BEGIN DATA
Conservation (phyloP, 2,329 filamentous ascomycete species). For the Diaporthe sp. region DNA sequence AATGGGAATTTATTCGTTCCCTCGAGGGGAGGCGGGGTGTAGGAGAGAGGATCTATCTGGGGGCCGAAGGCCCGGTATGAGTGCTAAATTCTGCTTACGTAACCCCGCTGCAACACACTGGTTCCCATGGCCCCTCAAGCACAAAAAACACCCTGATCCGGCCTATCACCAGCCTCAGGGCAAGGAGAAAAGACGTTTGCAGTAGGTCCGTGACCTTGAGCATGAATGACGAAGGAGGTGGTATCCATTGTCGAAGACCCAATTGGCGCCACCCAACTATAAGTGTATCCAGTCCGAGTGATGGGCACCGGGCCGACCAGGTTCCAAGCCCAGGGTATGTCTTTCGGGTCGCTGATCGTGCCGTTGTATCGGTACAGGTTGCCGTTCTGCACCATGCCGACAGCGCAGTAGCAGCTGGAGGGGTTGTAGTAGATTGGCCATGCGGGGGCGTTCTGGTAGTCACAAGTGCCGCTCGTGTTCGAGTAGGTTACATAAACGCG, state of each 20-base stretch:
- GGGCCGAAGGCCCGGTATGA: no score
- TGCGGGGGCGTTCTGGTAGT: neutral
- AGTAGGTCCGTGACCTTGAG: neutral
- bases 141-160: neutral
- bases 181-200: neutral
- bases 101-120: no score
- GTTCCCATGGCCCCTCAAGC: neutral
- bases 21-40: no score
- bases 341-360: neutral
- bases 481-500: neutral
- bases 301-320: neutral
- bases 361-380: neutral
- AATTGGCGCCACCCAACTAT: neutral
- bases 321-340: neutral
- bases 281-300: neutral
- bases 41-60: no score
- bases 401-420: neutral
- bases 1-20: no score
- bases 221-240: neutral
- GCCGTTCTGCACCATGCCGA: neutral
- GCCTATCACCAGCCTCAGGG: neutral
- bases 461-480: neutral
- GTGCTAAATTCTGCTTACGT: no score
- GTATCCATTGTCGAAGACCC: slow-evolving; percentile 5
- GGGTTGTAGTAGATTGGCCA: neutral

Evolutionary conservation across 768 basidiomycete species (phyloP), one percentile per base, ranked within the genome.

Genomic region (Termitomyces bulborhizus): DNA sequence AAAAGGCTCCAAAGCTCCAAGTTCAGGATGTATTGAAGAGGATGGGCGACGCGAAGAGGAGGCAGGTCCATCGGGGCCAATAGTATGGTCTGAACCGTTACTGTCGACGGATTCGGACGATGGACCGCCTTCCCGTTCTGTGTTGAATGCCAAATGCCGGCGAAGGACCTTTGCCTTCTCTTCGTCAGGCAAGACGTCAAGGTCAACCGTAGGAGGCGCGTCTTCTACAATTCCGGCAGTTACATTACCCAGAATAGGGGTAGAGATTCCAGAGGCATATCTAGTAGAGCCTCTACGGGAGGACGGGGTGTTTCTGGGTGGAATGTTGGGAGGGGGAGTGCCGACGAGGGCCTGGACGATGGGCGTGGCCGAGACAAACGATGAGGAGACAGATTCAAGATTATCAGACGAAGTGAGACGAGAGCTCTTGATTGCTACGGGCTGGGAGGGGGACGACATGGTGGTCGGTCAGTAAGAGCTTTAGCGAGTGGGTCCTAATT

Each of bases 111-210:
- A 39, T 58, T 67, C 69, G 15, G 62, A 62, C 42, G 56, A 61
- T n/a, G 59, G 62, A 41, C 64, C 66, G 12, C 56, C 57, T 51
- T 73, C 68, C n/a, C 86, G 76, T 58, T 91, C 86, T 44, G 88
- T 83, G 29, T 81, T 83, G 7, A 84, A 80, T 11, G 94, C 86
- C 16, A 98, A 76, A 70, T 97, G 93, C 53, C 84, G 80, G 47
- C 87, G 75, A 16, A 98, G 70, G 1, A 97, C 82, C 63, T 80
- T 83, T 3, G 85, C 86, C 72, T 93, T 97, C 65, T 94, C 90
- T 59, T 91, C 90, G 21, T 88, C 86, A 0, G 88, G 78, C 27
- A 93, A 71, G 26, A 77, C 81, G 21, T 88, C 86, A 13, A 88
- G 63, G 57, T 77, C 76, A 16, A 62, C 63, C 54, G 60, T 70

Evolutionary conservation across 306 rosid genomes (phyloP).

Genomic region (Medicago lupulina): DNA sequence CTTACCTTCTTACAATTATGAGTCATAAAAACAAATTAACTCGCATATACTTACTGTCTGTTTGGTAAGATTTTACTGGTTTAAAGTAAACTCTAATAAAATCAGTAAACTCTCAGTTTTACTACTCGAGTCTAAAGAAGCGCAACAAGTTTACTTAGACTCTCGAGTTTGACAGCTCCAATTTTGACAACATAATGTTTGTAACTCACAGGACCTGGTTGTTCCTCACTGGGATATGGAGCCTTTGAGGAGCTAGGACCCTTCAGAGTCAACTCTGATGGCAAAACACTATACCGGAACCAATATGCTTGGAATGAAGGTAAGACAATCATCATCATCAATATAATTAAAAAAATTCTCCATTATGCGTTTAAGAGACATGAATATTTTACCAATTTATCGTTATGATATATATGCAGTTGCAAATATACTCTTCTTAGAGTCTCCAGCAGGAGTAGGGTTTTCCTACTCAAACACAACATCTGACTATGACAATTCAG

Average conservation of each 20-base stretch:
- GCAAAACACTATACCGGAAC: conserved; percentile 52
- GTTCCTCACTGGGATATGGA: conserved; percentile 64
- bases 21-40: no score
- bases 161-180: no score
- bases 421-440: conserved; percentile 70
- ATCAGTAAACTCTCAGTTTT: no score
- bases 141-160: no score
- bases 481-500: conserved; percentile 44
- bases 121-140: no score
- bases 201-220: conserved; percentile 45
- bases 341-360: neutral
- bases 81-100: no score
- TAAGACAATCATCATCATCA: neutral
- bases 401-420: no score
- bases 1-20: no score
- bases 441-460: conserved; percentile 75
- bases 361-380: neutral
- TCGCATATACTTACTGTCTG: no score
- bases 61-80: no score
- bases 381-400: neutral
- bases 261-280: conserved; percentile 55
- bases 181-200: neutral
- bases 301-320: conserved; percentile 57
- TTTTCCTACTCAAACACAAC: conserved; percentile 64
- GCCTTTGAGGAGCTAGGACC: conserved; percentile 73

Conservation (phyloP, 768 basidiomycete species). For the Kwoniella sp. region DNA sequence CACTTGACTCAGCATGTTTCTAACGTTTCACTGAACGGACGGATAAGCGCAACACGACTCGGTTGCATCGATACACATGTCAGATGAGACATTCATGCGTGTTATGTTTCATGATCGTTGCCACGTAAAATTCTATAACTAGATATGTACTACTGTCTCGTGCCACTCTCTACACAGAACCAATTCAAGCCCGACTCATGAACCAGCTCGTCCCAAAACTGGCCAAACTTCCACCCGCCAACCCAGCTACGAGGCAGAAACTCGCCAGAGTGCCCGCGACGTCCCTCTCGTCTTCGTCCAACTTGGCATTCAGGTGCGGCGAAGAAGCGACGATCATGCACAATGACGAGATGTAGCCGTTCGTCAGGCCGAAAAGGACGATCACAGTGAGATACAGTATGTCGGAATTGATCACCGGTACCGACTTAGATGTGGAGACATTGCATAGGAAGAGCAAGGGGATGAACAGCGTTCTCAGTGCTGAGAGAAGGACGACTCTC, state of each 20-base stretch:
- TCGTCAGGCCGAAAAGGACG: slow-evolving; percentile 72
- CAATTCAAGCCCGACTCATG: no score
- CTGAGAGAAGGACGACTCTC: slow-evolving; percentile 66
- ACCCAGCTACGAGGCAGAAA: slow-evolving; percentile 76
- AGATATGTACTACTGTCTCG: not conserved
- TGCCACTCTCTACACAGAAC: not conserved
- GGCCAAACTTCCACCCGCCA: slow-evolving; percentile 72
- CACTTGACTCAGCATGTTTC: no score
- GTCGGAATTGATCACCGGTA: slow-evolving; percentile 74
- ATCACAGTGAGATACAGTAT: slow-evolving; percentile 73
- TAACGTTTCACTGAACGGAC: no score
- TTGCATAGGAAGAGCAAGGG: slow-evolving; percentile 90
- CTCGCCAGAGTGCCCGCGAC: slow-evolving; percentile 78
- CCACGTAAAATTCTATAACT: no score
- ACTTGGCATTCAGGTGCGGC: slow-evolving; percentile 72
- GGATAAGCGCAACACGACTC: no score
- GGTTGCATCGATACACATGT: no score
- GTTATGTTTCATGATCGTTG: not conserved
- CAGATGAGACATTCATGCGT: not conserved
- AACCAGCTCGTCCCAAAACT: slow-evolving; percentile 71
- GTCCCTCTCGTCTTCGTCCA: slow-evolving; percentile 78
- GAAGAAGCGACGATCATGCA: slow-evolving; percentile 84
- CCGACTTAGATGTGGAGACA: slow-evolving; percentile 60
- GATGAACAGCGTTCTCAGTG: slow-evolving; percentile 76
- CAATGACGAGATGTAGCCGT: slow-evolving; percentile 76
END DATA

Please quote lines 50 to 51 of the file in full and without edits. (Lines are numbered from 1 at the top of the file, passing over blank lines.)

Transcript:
- bases 481-500: conserved; percentile 44
- bases 121-140: no score